At the time that I did a bit of digging into the UK census archives the soonest that you could start from was the 1901 census, now I think the 1911 one is online too, I must invest some more time and money and have a look at that one for there is a question that I’ve been dying to answer properly – at what moment did The White Stag change hands ?
As we saw on Friday in 1901 George, my Great-Grandfather was 47 years old and he was owner and landlord of a large public house in an industrious and cosmopolitan district of Leeds along with his wife Mary (46) and his family of ten children Minetta (25), Norah (23), Robert (21), Polly (19), George (17), William (15), Percy (13), Leonard (6), Elsie (4) and Dorothy (9 mnth).
Its fair to guess that a property and business of that size in that age would mean that George was reasonably well off, its fair to guess that the business was prosperous because one of my fathers uncles was still running the place in the 1960s, I only have one memory of it and that was attending a wedding of one of my fathers cousins where the reception was held in the concert room of the pub.
So the question is, given the substantial asset that the building and business would have represented, who of those ten children would old George hand the deeds over to when he departed of this life ?
Given that his daughters were not recorded in employment its unlikely that he would have offered them the opportunity, so maybe his eldest son Robert ?
Well if you recall, Robert was already established as an auctioneer and I suspect that he was quite successful at the job because one of his sons continued in the same line and became a director of one of Leeds’ largest auctioneers and property agents, so perhaps not Robert then.
Of the boys that leaves us George, William, Percy (my grandfather) and the youngest Leonard and its at this point that I wish I had to hand the 1911 census for that would confirm just how many of those young men, ranging in age from 27 to 16 years of age were still living at home, or indeed if they were still alive.
I know the story well, the story that my father told me many times of how the pub was handed down and the bit that still has no plausible explanation is why only two of them had a consideration in the matter, were the others dead, or had they moved away, I suspect that the 1911 census might not enlighten us too much because I suspect that the act was done sometime after that date, for who would hand such a large asset and business over to your youngest son when he is still only 16 years of age ?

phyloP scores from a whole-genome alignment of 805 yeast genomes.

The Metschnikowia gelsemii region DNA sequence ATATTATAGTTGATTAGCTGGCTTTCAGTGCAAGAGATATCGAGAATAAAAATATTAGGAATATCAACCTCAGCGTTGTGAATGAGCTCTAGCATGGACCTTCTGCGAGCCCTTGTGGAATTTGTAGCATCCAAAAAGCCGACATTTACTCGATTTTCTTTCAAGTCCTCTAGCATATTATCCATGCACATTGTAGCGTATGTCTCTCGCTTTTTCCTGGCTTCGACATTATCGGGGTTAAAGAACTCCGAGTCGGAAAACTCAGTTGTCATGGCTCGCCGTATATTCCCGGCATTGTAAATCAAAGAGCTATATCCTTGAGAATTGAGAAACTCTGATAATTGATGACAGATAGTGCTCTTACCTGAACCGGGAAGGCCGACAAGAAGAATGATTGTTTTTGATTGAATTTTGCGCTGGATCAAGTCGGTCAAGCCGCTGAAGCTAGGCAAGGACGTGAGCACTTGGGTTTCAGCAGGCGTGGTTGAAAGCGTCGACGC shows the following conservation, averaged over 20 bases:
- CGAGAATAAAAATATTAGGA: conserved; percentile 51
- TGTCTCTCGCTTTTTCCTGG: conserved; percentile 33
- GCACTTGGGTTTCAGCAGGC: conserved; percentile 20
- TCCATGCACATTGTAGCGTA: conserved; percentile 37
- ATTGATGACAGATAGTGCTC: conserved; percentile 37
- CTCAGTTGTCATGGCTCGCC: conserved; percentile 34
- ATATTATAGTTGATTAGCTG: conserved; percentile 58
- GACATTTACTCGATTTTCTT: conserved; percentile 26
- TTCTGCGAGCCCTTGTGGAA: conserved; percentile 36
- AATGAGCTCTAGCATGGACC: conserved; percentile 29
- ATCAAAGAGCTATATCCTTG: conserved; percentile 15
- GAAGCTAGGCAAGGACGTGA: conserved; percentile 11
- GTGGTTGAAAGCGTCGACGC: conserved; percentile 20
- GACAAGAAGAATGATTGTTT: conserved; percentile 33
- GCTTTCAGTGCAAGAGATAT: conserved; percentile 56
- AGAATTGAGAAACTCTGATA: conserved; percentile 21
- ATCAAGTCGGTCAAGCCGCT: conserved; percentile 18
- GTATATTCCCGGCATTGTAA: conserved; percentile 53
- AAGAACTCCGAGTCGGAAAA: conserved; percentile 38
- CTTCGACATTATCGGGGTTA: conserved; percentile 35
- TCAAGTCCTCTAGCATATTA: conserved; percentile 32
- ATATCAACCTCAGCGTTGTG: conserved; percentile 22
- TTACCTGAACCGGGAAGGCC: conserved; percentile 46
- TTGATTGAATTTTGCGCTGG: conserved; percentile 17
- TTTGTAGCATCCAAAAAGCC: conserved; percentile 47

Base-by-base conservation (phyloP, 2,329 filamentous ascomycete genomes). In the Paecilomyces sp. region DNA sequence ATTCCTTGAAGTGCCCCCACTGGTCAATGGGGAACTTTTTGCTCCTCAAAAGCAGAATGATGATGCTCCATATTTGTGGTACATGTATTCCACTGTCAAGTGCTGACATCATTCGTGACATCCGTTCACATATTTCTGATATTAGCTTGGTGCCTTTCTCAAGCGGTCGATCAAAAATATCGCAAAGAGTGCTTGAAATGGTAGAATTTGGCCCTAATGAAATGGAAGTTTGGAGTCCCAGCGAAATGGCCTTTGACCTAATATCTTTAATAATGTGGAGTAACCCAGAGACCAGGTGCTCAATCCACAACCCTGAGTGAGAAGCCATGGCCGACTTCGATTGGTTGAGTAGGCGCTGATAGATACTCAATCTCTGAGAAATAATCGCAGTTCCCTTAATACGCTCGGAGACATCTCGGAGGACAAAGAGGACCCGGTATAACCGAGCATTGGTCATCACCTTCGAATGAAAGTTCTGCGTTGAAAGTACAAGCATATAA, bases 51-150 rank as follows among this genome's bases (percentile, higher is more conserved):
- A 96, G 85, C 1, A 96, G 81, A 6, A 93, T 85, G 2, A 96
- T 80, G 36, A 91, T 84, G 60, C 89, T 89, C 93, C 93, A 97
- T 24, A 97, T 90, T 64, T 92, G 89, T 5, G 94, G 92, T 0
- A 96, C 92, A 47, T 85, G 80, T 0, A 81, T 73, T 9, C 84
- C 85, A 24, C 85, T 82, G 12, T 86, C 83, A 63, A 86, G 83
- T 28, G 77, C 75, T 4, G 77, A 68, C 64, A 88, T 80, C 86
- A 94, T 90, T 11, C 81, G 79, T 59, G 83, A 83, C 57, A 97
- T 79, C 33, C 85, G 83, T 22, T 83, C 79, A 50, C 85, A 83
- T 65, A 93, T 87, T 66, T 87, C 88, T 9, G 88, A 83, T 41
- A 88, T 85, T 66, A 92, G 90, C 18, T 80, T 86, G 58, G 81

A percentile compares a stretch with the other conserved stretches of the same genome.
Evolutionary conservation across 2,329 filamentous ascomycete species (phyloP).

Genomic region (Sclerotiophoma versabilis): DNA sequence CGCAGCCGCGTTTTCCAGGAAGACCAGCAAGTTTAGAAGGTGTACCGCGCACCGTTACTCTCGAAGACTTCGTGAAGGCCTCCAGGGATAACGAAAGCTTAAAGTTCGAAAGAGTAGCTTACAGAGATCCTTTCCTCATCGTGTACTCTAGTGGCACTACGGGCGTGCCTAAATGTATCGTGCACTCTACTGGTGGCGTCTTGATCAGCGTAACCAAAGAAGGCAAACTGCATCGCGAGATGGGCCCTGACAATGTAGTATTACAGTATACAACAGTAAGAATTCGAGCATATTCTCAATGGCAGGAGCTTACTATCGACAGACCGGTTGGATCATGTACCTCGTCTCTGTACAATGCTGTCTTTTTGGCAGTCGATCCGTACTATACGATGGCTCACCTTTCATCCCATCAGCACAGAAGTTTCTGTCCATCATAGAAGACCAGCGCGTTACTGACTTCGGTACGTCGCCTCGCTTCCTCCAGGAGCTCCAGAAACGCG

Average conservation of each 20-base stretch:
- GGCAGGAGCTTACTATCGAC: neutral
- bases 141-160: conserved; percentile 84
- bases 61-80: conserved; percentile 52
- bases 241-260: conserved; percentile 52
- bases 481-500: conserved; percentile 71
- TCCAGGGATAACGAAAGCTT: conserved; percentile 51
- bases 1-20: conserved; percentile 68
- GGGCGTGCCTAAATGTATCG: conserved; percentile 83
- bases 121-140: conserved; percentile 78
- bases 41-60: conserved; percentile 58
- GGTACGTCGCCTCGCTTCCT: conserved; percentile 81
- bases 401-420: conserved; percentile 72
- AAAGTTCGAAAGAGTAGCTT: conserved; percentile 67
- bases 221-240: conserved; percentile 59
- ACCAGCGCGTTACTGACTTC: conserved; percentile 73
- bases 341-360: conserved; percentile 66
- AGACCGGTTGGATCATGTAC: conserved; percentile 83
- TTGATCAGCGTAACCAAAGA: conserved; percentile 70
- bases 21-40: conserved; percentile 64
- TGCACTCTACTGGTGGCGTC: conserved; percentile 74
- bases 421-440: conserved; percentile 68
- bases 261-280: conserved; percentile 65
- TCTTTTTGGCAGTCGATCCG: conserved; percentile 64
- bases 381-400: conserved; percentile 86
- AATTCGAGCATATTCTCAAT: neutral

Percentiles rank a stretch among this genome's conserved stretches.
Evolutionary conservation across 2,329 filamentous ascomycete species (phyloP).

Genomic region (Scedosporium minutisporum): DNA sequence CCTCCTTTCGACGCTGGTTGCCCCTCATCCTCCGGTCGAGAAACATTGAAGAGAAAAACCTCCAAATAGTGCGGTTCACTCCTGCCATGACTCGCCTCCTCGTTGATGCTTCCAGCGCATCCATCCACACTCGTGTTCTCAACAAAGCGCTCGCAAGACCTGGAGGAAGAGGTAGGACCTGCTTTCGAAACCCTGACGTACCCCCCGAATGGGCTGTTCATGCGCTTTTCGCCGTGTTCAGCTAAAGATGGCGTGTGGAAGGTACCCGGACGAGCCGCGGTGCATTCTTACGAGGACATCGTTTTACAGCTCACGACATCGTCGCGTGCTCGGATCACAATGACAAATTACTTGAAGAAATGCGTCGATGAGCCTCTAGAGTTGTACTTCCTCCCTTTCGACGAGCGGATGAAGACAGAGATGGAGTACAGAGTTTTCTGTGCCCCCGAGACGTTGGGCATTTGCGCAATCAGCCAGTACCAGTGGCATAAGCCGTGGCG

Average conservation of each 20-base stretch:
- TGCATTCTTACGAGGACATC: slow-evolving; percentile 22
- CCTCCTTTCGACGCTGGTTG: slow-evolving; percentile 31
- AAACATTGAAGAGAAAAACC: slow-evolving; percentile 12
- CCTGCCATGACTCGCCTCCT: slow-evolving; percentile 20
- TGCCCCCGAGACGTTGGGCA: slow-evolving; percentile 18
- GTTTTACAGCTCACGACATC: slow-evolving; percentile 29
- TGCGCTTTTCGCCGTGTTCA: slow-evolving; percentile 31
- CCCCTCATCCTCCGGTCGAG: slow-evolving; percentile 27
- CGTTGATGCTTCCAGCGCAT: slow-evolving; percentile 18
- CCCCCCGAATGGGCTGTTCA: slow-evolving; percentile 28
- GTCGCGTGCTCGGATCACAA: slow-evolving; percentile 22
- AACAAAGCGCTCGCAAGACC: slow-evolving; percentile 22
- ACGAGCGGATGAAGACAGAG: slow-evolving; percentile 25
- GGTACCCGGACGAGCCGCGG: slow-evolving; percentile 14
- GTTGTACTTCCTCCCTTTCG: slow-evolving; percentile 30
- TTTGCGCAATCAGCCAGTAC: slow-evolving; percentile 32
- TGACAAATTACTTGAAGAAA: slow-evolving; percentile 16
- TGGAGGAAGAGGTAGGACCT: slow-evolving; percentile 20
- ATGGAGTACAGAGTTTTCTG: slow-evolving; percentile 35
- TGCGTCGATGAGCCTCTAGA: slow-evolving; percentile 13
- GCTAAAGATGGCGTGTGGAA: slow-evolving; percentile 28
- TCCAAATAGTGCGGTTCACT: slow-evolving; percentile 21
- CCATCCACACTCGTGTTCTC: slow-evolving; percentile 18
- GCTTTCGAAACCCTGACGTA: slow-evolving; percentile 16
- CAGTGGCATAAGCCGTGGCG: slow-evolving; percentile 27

Yes, Leonard got the business, the youngest son.
And while I don’t know the exact year and I don’t know if the First World War had any place to play in the saga for the boys would all have been eligible for call-up, but I do know the story very well.
There was a sum of money involved and the business and according to my father only my grandfather Percy and his younger brother Leonard were involved in the inheritance after old George had died – they played a card game to decide who should have the pub and who should take a cash settlement and in the words of my father, “If your grand-dad had been any good at cards we’d be living in The Stag now…”
My dad’s Uncle Lenny took over the ownership of The Stag, Percy took his money and moved a couple of miles up the road to Meanwood where he rented a lock-up shop and set himself up in business as a watch and clock repairer, remember the old next door neighbours who were watchmakers, thats possibly why he moved far enough away not to encroach on their business.
My grandfather soon expanded the business into industrial timekeeping clocks, the old wood-cased “clocking-on clocks” that were present in every business premise and the oldest piece of paper relating to his business that I still have is a maintenance contract that he agreed with The Conqueror Typewriter Company of Hunslet Leeds to maintain their time clock for the sum of one guinea per annum, that contract is dated 1931 so we know he was well established then, the 1911 census will move me a bit closer to the asset split, a 1921 census would be great.
I love following this part of the family because I’m familiar with some of them from the tales my father told of his uncles and aunties and of The White Stag, my father lived in Meanwood during his youth and would have been a regular at the family pub even though it was a bus ride away, he worked in his fathers clock repairing business up until the start of World War Two, served in the Army Transport Corp through that interlude and when he returned home in 1945 found his father Percy dying at home from cancer and a business run-down through not having been tended for over a year, he disposed of the business and worked for a London based company in the same trade until the late 1970s when he left to trade on his own again – the business that he sold to me for £100,000 in 1988, the self same business that I sold 80% of in 2007 for the princely sum of £1 (yes, one) and then finally liquidated in last years recession – don’t you just love a success story ?